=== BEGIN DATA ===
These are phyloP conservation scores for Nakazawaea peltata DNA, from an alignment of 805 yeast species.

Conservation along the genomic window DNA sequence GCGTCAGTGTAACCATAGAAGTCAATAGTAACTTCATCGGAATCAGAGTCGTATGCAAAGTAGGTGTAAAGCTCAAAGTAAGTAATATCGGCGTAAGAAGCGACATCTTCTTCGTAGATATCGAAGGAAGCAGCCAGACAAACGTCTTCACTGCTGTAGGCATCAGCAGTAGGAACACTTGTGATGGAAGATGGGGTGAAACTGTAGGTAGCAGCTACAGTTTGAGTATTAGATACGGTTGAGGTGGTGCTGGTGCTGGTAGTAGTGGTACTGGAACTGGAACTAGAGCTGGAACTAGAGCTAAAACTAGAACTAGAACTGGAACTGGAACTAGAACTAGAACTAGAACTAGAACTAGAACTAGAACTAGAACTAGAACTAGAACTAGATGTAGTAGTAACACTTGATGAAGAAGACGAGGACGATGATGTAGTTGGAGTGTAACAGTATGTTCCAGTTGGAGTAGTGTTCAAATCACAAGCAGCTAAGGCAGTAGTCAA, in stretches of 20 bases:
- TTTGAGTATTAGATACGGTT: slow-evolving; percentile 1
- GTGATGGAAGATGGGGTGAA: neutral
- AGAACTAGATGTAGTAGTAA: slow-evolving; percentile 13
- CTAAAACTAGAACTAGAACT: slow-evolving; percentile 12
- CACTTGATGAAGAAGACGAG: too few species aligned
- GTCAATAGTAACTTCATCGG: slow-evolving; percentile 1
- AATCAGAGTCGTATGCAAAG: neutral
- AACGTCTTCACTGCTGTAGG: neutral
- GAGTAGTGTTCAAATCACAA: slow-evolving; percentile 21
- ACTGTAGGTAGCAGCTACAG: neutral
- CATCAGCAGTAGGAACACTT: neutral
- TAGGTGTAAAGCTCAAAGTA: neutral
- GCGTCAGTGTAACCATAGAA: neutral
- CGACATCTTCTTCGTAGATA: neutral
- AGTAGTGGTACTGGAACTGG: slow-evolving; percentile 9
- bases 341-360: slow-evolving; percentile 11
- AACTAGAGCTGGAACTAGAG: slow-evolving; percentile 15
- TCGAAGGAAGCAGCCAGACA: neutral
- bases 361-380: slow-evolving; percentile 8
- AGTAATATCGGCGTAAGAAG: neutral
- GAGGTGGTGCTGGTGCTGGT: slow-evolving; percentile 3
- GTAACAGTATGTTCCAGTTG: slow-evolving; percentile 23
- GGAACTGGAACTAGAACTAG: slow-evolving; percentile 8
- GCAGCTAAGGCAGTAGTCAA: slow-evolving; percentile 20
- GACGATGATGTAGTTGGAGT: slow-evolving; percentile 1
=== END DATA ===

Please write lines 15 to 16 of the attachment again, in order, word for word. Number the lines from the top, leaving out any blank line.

- GCGTCAGTGTAACCATAGAA: neutral
- CGACATCTTCTTCGTAGATA: neutral